xdmn

No back penalties for old cars in California

36 posts in this topic

Many of you may already know this. I still find many that do not though. There is a directive in the CA DMV code book, 4604(d)3, that exempts most old cars from having any back penalties due to not registering vehicles or not placing them in a "non-op" status. This equates to sometimes as much as $1,000.00 in penalties for not filing. It could make a barn find car somewhat unrestorable if you know you have to pay penalties. Past president of ACCC and active AACA member Jack Passey put this together for us back in the 70's. Thank you Jack.

Let me know if you need more info. Most DMV offices have to be told about this rule as they don't know it themselves.

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Thank you for this information, I need to sort out some Abarth cars to settle my brothers estate some day. there are also a few other cars that have been parked befor they did the non op. some parked since the early seventies.

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Under these guidelines, you should not have any penalties regardless of what the circumstances are.

Glad this may help.

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Can you find me that bill # so I can get a refund? I have been to the DMV 8 times so far to register a 1932 Buick and they have still messed it up, I just got the pink slip in with the wrong License plate # and the wrong vin# after going to the CHP and three more times to the DMV. I belive the only hire the mentally handicapped which is pretty hard to belive since most mentally handicapped people I know could get it right at least the second time.

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Hopefully these links will work

V C Section 4604 Nonoperated Vehicles

V C Section 5051 Definitions

V C Section 5004 Vehicles of Historic Value

V C Section 5004.5 Pre 1943 Motorcycles

The first link is the rule that anything that fits within certain guidelines as described in the subsequest links are exempt from filing non-op's and thus are exempt from back penalties. Basically anyone that is a car collector and what ever cars you may want to say are going into your collection. Even includeds parts cars. A few times we have had DMV offices that refused to comply once a car person pointed it out but we were victorious in every case because we have contacts at the top in CA DMV and were able to override them. And boy does that feel good.

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Again, the Association of California Car Clubs and specifically Jack Passey were instrumental in getting this verbiage installed in the code years ago. Thank you Jack.

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I'm seriously thinking about buying a classic car (more than 25 years old) that doesn't have a title. I checked with DMV and it currently has about $600 in back registration fees and penalties as it hasn't been registered in 11 years. Anyway, I'm trying to get prepared for the battle with DMV where I tell them that they need to waive the $600 in fees due to DMV section 4604 d (3). Would you be willing to share your contacts with DMV management if my local DMV office tries to force me to pay the fees? Also, question for you: if I am able to convince them to waive the fees due to this being a "vehicle of historic value," would I be required to have the special historic vehicle plates on it?

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I'm seriously thinking about buying a classic car (more than 25 years old) that doesn't have a title. I checked with DMV and it currently has about $600 in back registration fees and penalties as it hasn't been registered in 11 years. Anyway, I'm trying to get prepared for the battle with DMV where I tell them that they need to waive the $600 in fees due to DMV section 4604 d (3). Would you be willing to share your contacts with DMV management if my local DMV office tries to force me to pay the fees? Also, question for you: if I am able to convince them to waive the fees due to this being a "vehicle of historic value," would I be required to have the special historic vehicle plates on it?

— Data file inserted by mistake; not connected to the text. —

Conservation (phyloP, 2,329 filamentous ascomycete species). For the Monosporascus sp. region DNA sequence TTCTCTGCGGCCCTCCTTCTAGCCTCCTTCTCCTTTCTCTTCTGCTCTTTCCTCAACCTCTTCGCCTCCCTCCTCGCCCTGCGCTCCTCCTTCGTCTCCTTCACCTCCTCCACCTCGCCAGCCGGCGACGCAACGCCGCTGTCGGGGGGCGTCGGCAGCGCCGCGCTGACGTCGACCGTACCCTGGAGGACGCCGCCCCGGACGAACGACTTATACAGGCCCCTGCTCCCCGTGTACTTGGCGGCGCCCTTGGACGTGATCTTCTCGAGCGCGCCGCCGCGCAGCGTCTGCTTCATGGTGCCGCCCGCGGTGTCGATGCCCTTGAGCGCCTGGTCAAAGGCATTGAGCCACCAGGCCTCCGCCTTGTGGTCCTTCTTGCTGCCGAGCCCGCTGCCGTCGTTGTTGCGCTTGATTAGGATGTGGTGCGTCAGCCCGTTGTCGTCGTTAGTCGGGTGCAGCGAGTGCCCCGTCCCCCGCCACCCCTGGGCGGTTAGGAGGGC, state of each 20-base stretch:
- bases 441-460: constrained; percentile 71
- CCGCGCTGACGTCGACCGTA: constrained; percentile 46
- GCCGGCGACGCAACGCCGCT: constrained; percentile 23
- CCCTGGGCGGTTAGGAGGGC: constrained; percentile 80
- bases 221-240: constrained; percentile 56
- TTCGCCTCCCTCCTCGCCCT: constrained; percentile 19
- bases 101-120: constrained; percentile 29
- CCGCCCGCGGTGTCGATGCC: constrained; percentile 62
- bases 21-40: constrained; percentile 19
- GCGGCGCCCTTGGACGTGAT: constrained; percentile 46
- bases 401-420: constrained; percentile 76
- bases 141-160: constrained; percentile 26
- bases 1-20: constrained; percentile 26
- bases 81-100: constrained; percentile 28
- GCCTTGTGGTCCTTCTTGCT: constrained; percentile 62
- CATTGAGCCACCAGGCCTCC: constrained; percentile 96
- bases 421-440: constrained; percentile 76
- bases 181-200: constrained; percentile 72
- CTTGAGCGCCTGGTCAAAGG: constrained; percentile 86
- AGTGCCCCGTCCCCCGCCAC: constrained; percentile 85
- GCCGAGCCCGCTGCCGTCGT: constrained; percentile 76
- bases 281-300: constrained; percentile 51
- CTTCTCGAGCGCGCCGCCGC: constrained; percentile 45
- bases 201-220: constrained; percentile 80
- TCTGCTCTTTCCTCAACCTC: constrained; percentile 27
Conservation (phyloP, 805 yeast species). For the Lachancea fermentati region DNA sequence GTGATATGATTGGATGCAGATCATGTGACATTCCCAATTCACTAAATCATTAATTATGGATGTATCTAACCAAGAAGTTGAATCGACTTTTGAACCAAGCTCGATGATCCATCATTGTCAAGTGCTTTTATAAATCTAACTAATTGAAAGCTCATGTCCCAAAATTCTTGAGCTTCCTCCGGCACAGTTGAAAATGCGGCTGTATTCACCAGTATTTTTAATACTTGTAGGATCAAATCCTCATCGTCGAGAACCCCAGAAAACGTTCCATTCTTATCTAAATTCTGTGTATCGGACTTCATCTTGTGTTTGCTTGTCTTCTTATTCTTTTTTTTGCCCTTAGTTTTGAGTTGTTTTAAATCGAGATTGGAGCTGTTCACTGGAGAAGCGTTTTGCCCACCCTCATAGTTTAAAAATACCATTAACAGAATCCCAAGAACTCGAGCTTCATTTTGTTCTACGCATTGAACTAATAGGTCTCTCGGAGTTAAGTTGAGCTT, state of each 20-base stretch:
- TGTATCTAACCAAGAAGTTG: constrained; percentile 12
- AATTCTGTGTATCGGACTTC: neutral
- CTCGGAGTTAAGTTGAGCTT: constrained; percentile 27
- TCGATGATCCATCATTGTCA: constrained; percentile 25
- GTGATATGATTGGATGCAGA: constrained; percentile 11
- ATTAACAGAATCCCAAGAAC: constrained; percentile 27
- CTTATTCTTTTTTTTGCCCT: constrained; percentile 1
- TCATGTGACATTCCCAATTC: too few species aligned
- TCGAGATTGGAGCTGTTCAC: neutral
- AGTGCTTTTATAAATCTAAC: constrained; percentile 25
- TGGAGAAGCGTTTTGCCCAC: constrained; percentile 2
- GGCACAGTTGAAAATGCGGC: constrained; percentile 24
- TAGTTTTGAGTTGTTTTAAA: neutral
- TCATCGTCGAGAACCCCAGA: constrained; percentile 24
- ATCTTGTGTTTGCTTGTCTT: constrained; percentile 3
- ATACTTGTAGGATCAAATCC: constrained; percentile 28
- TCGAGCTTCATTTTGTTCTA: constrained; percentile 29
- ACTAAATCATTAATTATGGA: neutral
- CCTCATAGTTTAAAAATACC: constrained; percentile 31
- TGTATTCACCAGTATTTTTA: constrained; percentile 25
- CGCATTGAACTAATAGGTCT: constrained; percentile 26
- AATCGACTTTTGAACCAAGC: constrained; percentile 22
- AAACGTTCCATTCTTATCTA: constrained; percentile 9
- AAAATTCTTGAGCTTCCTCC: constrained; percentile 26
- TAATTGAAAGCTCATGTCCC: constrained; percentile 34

I just ran across this old thread and since I JUST had a talk with someone that WITH THE HELP OF THE LOCAL DMV OFFICE decided to surrender the title of his father's collector car to avoid pack-fees and then bring it back with a SALVAGE TITLE.. YES-- TRUE! The DMV told him that was the ONLY way to avoid paying the penalties! Here is the actual chapter and verse from the Vehicle Code that everyone going into DMV should take with them:

(Actually, I always fill out a statement of fact (REG256) with this statement: "I am a collector and this is a collector vehicle exempt from back fees as defined in VC 4604 paragraph B")

5051 collector is defined:

(a) "Collector" is the owner of one or more vehicles described in

Section 5004 or of one or more special interest vehicles, as defined

in this article, who collects, purchases, acquires, trades, or

disposes of the vehicle, or parts thereof, for his or her own use, in

order to preserve, restore, and maintain the vehicle for hobby or

historical purposes.

VC4604 Is the code that describes the non-op penalties, Section D lists the exceptions:

(d) A certification is not required to be filed pursuant to

subdivision (a) for one or more of the following:

Paragraph 3 is the collectable car exception that you NEED to keep in mind and ask for a supervisor if any problem:

(3) A vehicle described in Section 5004, 5004.5, or 5051, as

provided in Section 4604.2. However, the registered owner may file a

certificate of non-operation in lieu of the certification specified in

subdivision (a).

VC5004(a) defines collectible vehicles. Paragraph 3 is the broadest category:

5004. (a) Notwithstanding any other provision of this code, any owner of a vehicle described in paragraph (1), (2), or (3) which is operated or moved over the highway primarily for the purpose of historical exhibition or other similar purpose shall, upon application in the manner and at the time prescribed by the department, be issued special identification plates for the vehicle:

(3) A vehicle which was manufactured after 1922, is at least 25 years old, and is of historic interest.